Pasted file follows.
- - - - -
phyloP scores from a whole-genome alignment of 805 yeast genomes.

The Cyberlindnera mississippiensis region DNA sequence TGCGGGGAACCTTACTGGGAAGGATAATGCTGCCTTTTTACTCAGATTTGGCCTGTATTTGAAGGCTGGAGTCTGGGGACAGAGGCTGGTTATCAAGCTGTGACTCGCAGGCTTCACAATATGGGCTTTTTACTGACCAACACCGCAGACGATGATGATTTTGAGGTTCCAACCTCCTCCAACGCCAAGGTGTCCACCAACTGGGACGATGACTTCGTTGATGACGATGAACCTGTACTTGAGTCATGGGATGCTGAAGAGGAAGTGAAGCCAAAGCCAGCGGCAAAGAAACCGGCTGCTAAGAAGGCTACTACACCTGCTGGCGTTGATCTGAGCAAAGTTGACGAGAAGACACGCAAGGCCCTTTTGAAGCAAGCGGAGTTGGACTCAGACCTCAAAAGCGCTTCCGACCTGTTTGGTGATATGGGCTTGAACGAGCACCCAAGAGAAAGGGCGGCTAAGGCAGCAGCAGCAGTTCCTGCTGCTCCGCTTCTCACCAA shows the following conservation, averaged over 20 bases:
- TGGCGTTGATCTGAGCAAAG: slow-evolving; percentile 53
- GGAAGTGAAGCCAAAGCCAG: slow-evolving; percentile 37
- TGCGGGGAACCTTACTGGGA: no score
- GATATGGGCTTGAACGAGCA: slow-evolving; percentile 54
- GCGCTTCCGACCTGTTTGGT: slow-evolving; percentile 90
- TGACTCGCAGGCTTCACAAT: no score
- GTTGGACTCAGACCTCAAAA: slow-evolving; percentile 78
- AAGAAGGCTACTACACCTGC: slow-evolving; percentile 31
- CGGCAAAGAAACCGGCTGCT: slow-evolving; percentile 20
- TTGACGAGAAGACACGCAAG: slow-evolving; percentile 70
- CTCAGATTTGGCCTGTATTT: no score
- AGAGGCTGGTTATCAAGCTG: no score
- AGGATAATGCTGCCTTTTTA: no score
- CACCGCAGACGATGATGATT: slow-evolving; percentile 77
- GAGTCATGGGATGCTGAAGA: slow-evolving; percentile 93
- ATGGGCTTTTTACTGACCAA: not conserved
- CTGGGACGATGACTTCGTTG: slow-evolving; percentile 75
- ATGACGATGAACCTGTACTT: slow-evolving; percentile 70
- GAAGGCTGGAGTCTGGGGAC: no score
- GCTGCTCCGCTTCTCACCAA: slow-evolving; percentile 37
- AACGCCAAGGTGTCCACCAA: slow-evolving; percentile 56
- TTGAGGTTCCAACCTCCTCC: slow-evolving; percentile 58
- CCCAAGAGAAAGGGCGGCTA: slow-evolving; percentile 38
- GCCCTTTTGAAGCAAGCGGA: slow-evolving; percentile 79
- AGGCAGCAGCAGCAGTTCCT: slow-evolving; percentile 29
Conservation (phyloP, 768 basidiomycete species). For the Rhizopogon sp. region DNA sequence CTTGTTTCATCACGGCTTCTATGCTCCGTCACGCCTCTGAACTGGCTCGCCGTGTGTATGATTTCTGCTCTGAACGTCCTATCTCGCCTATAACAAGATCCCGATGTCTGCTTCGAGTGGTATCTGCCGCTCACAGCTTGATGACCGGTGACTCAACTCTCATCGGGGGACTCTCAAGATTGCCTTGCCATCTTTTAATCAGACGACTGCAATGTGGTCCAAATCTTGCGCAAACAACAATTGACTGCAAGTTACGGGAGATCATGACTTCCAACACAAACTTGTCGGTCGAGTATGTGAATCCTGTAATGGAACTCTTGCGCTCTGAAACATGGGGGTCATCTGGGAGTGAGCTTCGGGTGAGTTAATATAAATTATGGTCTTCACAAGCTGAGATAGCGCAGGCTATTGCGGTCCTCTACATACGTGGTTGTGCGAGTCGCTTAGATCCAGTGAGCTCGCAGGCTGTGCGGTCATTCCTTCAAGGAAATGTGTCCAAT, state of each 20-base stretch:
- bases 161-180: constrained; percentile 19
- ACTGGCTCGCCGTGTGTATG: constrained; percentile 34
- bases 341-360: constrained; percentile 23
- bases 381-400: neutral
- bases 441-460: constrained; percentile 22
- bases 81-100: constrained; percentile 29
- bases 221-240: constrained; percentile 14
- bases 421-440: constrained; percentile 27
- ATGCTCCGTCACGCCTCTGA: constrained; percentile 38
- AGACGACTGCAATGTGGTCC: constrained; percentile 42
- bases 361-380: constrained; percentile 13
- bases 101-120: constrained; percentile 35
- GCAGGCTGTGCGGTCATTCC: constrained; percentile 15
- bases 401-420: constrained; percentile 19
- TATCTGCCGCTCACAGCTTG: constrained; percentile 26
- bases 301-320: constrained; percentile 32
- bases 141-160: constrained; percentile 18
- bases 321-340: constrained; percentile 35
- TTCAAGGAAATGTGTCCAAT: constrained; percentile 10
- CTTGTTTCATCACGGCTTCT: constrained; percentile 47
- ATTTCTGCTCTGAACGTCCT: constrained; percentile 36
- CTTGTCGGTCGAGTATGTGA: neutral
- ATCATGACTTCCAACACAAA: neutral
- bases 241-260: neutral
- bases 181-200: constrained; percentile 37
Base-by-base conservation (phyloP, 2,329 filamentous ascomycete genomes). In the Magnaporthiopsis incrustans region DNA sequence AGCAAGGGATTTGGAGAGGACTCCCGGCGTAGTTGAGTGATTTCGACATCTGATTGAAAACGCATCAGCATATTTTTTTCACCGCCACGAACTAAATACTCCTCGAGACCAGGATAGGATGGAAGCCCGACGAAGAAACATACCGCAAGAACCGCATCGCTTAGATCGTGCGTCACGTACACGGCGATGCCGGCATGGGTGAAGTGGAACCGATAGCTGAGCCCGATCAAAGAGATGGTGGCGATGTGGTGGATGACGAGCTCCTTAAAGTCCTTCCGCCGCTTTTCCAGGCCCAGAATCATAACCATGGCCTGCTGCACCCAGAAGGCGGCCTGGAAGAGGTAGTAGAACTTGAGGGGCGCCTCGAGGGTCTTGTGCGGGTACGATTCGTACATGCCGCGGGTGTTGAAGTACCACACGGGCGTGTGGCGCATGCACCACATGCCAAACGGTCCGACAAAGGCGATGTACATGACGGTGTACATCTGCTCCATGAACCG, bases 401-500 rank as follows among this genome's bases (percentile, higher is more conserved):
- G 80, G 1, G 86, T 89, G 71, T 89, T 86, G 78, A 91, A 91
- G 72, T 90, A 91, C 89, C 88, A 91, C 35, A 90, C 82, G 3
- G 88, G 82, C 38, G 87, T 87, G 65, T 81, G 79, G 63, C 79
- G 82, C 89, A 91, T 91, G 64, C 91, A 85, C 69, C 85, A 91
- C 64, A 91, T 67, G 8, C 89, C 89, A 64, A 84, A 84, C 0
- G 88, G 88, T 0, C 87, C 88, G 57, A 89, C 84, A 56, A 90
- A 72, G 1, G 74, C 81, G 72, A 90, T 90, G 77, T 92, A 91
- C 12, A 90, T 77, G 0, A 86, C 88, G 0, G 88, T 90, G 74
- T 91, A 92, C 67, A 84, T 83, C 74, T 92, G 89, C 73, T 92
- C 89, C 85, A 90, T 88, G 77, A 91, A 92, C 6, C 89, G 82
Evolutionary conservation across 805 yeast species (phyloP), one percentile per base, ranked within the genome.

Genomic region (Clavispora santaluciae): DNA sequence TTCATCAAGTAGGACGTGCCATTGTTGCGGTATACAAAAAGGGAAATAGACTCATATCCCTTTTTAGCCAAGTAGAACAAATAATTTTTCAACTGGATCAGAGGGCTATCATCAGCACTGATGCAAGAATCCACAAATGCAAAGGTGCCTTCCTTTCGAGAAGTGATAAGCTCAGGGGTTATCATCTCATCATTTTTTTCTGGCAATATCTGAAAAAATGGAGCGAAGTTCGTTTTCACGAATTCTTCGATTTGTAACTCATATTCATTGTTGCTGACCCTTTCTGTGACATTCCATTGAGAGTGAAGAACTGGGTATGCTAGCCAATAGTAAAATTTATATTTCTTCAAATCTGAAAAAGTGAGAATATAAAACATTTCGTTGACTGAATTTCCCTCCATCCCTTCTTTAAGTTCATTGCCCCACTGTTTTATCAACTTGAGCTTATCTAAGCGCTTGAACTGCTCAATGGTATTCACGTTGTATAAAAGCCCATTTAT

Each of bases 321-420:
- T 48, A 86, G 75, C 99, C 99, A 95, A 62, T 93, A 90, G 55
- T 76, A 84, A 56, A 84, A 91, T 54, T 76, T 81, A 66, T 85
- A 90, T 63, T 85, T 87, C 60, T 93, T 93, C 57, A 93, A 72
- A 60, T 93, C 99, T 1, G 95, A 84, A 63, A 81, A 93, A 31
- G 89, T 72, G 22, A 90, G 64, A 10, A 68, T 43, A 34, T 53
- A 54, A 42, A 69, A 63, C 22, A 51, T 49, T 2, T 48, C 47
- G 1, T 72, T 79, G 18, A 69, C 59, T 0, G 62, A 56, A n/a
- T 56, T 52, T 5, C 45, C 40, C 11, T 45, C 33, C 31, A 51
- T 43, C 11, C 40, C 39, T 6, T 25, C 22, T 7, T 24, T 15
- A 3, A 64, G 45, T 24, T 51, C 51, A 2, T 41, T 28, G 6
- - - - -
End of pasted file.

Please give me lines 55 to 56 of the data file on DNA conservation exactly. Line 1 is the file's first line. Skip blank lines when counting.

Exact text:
- G 80, G 1, G 86, T 89, G 71, T 89, T 86, G 78, A 91, A 91
- G 72, T 90, A 91, C 89, C 88, A 91, C 35, A 90, C 82, G 3